Property Curtilage is Constitutionally Protected by the 4th Amendment
The 4th Amendment and Property Curtilage
Under the Fourth Amendment, individuals are protected from unreasonable searches of their homes and property, including the curtilage of their homes, in the absence of a search warrant or application of a recognized exception to the warrant requirement. Curtilage is the area immediately surrounding a dwelling, and it is considered to fall within the constitutionally protected area where an individual has a reasonable expectation of privacy.
Key Supreme Court Ruling: United States V. Dunn
In United States v. Dunn, 480 U.S. 294 (1987), the United States Supreme Court established four factors to determine whether an area of property qualified as curtilage. These factors are:
- (1) the proximity of the land to the home;
- (2) whether the area is included within enclosures surrounding the house;
- (3) the nature of the use to which the area is utilized; and
- (4) the steps taken by the resident to protect the land in question from observation by others
Other court decisions have concluded that certain areas surrounding a home qualify as curtilage, such as garages, driveways, fenced-in backyards, patios, adjoining decks, and more.
Case Study: Commonwealth v. Leslie
Legal challenges relating to the curtilage of a home have involved both single-family homes as well as multi-family homes or multi-unit properties.
For example, in the Massachusetts case of Commonwealth v. Leslie, 477 Mass. 48 (2017), the Supreme Judicial Court (SJC) had to determine whether the side yard of a multi-family dwelling was within the curtilage of the home.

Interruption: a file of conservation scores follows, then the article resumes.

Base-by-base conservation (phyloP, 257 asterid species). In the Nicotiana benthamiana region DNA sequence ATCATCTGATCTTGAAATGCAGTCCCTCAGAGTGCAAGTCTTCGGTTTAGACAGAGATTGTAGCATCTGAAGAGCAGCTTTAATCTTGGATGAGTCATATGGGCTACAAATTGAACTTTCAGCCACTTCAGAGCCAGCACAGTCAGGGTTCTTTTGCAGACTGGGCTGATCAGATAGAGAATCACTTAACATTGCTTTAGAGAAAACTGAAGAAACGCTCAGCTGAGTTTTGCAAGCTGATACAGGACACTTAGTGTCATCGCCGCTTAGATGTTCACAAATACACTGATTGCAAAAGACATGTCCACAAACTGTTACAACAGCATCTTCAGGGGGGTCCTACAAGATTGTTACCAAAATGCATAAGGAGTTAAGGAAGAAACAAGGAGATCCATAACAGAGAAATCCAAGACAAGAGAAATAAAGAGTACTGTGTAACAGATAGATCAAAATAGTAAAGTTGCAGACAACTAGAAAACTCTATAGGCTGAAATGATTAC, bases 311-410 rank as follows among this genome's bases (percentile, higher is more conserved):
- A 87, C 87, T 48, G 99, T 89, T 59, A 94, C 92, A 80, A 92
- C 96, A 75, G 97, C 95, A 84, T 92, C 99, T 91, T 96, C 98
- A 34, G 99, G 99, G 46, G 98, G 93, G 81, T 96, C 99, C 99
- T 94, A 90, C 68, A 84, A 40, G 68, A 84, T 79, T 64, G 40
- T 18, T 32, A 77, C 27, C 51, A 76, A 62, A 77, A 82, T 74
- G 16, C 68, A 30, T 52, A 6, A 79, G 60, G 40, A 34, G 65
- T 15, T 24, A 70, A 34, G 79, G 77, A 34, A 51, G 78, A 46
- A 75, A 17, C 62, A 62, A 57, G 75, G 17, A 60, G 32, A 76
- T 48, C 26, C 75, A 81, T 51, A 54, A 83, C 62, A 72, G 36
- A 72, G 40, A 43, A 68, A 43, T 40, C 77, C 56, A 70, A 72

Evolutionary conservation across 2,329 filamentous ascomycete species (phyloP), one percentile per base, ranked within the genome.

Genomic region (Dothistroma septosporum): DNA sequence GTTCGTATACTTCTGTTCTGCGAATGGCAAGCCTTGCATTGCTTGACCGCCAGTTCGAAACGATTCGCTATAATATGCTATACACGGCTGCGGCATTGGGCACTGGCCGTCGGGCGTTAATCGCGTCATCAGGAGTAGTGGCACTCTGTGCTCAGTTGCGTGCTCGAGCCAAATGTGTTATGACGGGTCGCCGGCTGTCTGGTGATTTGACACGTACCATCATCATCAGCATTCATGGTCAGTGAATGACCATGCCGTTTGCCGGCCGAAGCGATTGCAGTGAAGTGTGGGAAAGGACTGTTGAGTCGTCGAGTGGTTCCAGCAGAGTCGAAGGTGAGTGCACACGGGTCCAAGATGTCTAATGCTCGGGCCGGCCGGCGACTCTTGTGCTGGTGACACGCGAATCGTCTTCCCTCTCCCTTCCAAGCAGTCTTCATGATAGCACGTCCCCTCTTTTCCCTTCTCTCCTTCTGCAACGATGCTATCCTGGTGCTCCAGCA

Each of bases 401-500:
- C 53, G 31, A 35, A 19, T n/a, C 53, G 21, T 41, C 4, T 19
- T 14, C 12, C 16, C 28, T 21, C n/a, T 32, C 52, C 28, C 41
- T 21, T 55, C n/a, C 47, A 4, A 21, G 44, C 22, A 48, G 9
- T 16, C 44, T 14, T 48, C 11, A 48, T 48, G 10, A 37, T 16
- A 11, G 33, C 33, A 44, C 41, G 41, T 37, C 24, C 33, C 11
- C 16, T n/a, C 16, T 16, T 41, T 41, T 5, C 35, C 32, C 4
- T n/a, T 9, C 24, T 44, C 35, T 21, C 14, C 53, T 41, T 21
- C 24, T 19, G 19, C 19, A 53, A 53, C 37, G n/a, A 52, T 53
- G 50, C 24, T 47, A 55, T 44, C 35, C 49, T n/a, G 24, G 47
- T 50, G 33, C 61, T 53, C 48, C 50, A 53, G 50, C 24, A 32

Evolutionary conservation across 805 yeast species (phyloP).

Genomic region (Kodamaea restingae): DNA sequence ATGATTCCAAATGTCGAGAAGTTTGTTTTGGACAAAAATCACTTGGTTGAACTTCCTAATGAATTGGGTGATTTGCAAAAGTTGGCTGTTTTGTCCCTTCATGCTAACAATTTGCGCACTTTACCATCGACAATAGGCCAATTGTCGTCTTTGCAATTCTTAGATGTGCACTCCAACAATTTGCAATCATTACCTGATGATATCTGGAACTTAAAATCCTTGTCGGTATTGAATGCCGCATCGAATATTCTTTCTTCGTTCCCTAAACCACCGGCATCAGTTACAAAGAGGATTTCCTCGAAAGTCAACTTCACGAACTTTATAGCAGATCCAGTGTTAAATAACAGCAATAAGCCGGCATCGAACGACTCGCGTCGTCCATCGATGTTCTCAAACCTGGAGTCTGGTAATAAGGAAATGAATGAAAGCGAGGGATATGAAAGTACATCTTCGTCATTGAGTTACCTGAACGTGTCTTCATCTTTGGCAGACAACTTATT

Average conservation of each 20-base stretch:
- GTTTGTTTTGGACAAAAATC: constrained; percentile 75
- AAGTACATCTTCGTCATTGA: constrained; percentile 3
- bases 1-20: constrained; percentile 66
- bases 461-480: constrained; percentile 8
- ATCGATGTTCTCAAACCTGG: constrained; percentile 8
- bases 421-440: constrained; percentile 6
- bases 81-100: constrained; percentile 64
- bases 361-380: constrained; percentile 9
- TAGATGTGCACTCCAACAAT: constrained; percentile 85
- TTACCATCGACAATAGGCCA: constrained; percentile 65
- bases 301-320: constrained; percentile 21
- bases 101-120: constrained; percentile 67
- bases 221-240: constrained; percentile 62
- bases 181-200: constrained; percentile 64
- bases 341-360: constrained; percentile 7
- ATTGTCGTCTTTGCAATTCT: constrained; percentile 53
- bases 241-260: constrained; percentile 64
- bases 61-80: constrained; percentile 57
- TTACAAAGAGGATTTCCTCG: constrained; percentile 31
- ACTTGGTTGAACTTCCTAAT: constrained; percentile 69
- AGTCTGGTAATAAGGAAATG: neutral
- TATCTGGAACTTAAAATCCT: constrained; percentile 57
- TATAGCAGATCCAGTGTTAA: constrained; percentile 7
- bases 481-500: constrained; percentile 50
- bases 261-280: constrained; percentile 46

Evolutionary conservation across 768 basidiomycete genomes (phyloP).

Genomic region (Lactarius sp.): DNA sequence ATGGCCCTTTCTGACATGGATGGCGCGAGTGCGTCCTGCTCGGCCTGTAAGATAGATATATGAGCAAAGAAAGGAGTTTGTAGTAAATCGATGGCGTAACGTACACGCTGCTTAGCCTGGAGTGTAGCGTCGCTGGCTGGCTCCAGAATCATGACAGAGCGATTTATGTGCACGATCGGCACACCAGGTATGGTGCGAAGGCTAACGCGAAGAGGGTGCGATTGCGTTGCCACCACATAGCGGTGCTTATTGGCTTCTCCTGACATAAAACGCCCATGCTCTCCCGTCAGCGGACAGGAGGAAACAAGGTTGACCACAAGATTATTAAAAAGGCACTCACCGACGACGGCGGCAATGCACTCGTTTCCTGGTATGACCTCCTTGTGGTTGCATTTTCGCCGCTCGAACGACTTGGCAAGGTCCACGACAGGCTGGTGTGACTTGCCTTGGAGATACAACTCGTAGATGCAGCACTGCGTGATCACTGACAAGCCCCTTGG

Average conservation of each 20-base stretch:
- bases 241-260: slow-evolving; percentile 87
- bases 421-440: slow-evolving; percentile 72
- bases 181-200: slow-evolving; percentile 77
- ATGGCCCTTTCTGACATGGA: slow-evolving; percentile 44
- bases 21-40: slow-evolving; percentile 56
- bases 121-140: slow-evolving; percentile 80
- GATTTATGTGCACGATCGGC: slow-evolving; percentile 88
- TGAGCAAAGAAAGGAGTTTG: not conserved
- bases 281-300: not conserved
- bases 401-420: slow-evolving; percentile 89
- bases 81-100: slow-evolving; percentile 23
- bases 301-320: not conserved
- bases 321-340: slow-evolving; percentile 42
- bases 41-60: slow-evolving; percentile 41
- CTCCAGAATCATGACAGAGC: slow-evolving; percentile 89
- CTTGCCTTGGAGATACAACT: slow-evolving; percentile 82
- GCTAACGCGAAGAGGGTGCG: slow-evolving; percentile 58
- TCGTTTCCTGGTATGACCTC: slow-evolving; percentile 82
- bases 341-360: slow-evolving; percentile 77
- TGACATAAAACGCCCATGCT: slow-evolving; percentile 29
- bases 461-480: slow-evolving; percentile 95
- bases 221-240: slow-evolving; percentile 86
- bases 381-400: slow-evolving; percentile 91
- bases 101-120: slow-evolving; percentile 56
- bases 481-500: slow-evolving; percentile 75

In that case, officers were parked in an unmarked police vehicle observing a neighborhood when they saw the defendant place an item under the side porch of a three-family home. Officers believed the item to be a firearm, so they opened the front gate and approached the dwelling. After approaching the side porch, officers located a shotgun visible only from the left side of the yard and in response, arrested the defendant.
The defendant moved to suppress the evidence, claiming it was only discovered and seized following the warrantless, physical intrusion into the curtilage of the property by the police officers. After applying the Dunn factors, the SJC held that the front porch and side yard of a multi-family dwelling falls within the constitutionally protected curtilage of the home.
The SJC specifically stated that:
- (1) the porch was physically connected to the home itself,
- (2) it was enclosed within a chain link fence,
- (3) it was used as an extension of the defendant’s home and
- (4) a large recycling bin was blocking the area from view of the street
Because police entered this protected area without a search warrant, their observations or and discovered firearm were suppressed from the case, resulting in victory for the defendant.
The Complexity of 4th Amendment Law
4th Amendment search and seizure law is very complex, and appears to always be evolving, as each case presents individual facts and circumstances. If you have questions or concerns about the search of your property by police, contact the Law Office of John L. Calcagni III, Inc. for a free consultation at (401) 351-5100.